GPs continue to work when ill, study shows

The study showed that while 62 per cent of family doctors had their own GP, 63 per cent self-prescribed. Photograph: Getty Images

The study showed that while 62 per cent of family doctors had their own GP, 63 per cent self-prescribed. Photograph: Getty Images

 


A majority of GPs continue to work even when they know they are too ill to do so, new research shows.

The author of the study, Dr Emma Harrington, said it suggested there was a culture of doctors “having to work at all costs” which must be re-examined.

In a survey of 87 GPs in the north-west, she found more than 85 per cent worked while sick and more than 82 per cent continued to work even though they were so ill they would have certified a patient as being too sick to work. Just over 50 per cent admitted they worked “when too sick to work”.

Embarrassment
The reasons GPs don’t see a doctor when they become ill ranged from lack of locum cover to a reluctance to take up another busy GP’s time.

Dr Harrington, a GP herself, sent out questionnaires to 141 family doctors in counties Sligo, Leitrim and Donegal. She got a response rate of 62 per cent with 76 per cent of respondents aged over 45. Her findings were unveiled at a recent research conference in Sligo Regional Hospital.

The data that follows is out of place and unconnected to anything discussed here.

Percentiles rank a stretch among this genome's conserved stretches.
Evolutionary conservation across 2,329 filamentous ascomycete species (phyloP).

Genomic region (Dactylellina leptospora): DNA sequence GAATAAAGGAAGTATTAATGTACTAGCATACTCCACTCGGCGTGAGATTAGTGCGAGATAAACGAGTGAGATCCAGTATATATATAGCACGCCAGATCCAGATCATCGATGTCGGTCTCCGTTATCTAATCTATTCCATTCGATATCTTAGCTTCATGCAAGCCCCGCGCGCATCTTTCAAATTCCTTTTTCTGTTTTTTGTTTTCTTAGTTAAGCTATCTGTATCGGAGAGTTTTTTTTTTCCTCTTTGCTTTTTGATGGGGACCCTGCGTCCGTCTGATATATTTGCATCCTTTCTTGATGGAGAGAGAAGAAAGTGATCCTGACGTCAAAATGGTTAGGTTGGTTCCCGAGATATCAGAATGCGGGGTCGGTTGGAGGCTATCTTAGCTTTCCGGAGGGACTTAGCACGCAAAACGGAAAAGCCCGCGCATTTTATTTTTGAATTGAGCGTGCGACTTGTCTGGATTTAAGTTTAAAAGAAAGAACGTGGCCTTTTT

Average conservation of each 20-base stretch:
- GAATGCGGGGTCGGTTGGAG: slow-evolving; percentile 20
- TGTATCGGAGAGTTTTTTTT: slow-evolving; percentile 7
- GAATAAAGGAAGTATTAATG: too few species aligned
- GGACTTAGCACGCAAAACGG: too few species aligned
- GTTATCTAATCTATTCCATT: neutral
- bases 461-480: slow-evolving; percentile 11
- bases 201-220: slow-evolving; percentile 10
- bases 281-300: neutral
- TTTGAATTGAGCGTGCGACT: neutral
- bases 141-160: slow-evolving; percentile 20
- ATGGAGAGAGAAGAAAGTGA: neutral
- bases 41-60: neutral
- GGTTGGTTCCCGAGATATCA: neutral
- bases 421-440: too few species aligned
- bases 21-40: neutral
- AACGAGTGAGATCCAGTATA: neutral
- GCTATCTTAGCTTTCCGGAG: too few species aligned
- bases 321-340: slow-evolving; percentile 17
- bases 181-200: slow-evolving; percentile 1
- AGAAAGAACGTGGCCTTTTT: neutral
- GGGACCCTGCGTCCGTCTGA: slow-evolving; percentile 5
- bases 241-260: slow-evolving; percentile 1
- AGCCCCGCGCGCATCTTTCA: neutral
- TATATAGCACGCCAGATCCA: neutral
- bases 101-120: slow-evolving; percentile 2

They showed that while 62 per cent had their own GP, 63 per cent self-prescribed. Barriers to accessing healthcare included having difficulty taking time away from the practice (74 per cent), lack of locum cover (44 per cent), family commitments (37 per cent), fear of being treated differently as a doctor (31 per cent) and embarrassment about illness (28 per cent). Nine per cent of respondents had confidentiality concerns.

Respondents were likely or very likely to attend a GP about red-flag symptoms suggesting serious illness such as cancer or heart disease (84 per cent), while 38 per cent were likely to attend for a sick cert, 34 per cent for a general check-up, and just 18 per cent for work-
related stress.

Dr Harrington said previous research had shown doctors had a higher risk of stress and burn-out than the general population.

Her study confirmed self-treatment was “endemic” with many GPs not having a doctor of their own.

“There could be implications for patients because a GP with the flu, for example, may not have full concentration or may pass on the illness,” she said.

A majority (80 per cent) felt GPs should have training in being a patient and 77 per cent said doctors should have training in treating doctors.

The research found 93 per cent of GPs had private health insurance and more than 24 per cent had attended a GP the previous year.